“A man was having severe heart problems in Loralai, Balochistan,” narrates Dr Sara Saeed Khurram, co-founder of Sehat Kahani. “It was during the peak of the pandemic when the country was under lockdown and access to medical advice, tricky at the best of times in remote areas of Pakistan, had become all the more challenging. But he was able to connect to a doctor through Sehat Kahani and got prescribed the required medicine that helped save his life.”
With a ratio of one doctor for every 1,200 patients, half the population of Pakistan does not have access to basic primary healthcare services. Hand-in-hand is the phenomenon of doctor bahus: women who train medically but for a myriad of reasons are unable to practice in a country that desperately needs more doctors.
Born out of Dr Khurram’s personal experience, Sehat Kahani is a health tech social enterprise that provides a solution to both problems. “I was practicing when I had to shift cities. By chance, I connected to the nurse on duty at my old desk who told me patients were still coming to the clinic but no doctor was available. I started consulting on the phone and eventually got a webcam. Over time the chance encounter evolved into Sehat Kahani,” says Dr Khurram.
Operating through a network of 37 clinics, to date Sehat Kahani has offered 850,000 consultations and employs 7,000 doctors of which 85 per cent are females.
While various startups addresses a spectrum of challenges, till the net is cast wider and deeper, health tech will not be a panacea for all healthcare problems in Pakistan
According to the global health security index 2021, Pakistan is ranked 130 out of 195. From being able to access medical advice to the purchase of genuine medicine to recognising the presence of a disease, there are challenges across the entire process. Digitisation has stepped in to address many of the gaps of which Sehat Kahani is a case in point.
“We have saved six people from committing suicide in Pakistan,” says Syed Naseh, CTO of Saaya Health, a mental health platform. Available in seven languages globally and Urdu, Punjabi, Pashto and Sindhi in Pakistan, Saaya Health has conducted over 4,000 counselling sessions and its social-emotional learning content has reached about 100,000 children.
One in four people in Pakistan suffer from mental health issues. In Karachi, where multi-generational families live in small apartments, one in three suffer from depression and anxiety. And yet, there is a taboo around mental health with those seeking it as perceived to be ‘mad’, explains COO Alizeh Valjee who has a background in psychology.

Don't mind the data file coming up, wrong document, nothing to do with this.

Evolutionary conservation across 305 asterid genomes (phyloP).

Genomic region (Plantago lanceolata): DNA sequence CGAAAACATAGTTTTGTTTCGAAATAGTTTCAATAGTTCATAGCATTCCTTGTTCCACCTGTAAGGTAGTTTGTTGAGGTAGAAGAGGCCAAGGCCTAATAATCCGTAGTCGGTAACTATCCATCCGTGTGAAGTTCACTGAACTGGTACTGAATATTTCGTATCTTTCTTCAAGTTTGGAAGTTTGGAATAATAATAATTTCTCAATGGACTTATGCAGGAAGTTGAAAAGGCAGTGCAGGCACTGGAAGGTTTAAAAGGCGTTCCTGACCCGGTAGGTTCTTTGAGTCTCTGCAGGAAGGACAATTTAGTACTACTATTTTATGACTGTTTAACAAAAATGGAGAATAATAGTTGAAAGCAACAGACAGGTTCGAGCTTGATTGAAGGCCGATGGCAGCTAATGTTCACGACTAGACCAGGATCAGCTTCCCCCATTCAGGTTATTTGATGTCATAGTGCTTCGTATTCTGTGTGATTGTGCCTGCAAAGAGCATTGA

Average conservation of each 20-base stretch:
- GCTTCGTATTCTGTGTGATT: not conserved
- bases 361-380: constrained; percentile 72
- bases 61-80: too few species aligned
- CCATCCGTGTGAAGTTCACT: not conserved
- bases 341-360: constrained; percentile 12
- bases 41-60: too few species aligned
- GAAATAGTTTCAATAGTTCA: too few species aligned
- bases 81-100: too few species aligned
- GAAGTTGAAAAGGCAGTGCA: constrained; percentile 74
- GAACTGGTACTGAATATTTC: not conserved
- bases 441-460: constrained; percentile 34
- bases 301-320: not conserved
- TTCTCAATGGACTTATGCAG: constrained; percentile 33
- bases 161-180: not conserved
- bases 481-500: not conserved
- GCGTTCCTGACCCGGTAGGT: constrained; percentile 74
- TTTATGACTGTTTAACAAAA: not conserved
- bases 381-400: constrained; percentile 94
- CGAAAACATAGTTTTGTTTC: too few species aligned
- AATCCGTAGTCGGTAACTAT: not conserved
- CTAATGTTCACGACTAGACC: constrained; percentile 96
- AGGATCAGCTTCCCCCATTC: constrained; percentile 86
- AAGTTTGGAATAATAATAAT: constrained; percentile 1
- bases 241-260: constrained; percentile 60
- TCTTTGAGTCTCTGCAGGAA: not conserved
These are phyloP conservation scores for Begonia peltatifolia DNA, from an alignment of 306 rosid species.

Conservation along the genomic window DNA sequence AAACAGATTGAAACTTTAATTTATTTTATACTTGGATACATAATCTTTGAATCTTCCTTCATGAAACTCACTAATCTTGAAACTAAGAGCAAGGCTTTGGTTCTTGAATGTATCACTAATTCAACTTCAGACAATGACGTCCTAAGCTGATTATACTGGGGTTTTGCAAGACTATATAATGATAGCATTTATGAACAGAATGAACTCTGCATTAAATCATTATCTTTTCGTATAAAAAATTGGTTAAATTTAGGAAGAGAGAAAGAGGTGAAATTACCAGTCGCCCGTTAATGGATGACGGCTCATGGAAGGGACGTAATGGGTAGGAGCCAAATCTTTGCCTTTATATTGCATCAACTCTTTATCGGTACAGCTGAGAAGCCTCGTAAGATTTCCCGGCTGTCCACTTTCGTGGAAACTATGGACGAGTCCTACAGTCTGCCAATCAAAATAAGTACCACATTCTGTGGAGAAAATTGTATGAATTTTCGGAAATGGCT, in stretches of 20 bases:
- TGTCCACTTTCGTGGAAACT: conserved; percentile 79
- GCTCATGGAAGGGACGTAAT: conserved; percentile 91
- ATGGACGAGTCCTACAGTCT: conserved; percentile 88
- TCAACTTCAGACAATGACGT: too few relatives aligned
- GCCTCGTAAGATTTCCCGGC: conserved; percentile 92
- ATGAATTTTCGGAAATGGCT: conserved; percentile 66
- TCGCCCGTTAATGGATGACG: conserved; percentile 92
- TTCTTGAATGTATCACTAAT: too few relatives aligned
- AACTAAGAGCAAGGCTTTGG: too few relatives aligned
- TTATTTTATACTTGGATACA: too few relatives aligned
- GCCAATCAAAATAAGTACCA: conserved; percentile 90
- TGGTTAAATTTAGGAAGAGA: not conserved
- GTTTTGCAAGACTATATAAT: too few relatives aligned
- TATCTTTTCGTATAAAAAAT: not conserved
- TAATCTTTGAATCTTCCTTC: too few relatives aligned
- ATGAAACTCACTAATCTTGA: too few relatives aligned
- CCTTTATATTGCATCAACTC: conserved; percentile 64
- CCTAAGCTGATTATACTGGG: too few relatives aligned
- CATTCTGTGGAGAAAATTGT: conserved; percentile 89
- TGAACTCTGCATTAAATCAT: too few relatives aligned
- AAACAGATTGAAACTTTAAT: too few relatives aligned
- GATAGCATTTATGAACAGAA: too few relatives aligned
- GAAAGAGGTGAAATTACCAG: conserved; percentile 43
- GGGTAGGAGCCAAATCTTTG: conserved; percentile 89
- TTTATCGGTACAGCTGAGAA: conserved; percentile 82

During the pandemic, relationship issues were exacerbated, increasing domestic violence. The rate of disability and dysfunction increased in those with existing mental health issues along with burnout rates. Stress related to financial insecurities, rise in unemployment and poverty, lack of access to social support and recreational outlets, inability to access the health system during the lockdown and overall anxiety due to uncertainty together made an environment highly conducive to debilitating mental health and holistic wellbeing.
But things are improving, says Mr Naseh. Mental health is becoming less of a taboo, more literature is being produced and more universities are offering psychology cases, he said while giving the example of the recently held Karachi Wellness Festival.
However, all access to healthcare becomes meaningless if the medicines bought to address the illnesses are fake. And Pakistan’s problems with counterfeit drugs is endemic, with some research statistics indicating that 40-50pc of medicine sold are fake.
“We are trying to connect the pharma companies directly to the patient to help eliminate fake medicines from the system,” says Furquan Kidwai, founder and CEO of online pharmacy Dawaai.
There are 500-plus pharmaceutical companies in the country that are manufacturing drugs distributed by 1000-plus distributors through 45,000-plus licensed pharmacies, he explains using numbers to explain how fragmented the market is. This has resulted in the creation of many layers between the pharma company and the end consumer that has allowed one of the biggest counterfeit medicine markets in the world to flourish.
Because of the cryogenic nature of the market, there are about 20,000 unique SKUs (stock-taking units) available for about 500-600 medicines — each medicine is sold under 10-15 different names. “Take Paracetamol as an example. It is sold under 30 different names — Panadol, Paramol, Parasol etc,” he says.
An average shop has say about 200 SKUs so patients have to go through the hassle of visiting multiple pharmacies to get their prescription fulfilled. The pandemic pushed Dawaai’s user adoption rate to 5x-6x, leading to a current growth rate of 9x.
The health tech numbers are impressive. One source says there are 331 health tech startups in Pakistan, another says telehealth companies grew by 900pc during the pandemic. But this picture is skewed. While various health tech addresses a spectrum of challenges, from menstrual health to setting up appointments with doctors, the ease of access is limited to the relatively affluent that have access to the internet and a basic understanding of technology. Till the net is cast wider and deeper, health tech will not be a panacea for all healthcare problems in Pakistan.
Published in Dawn, The Business and Finance Weekly, March 21st, 2022
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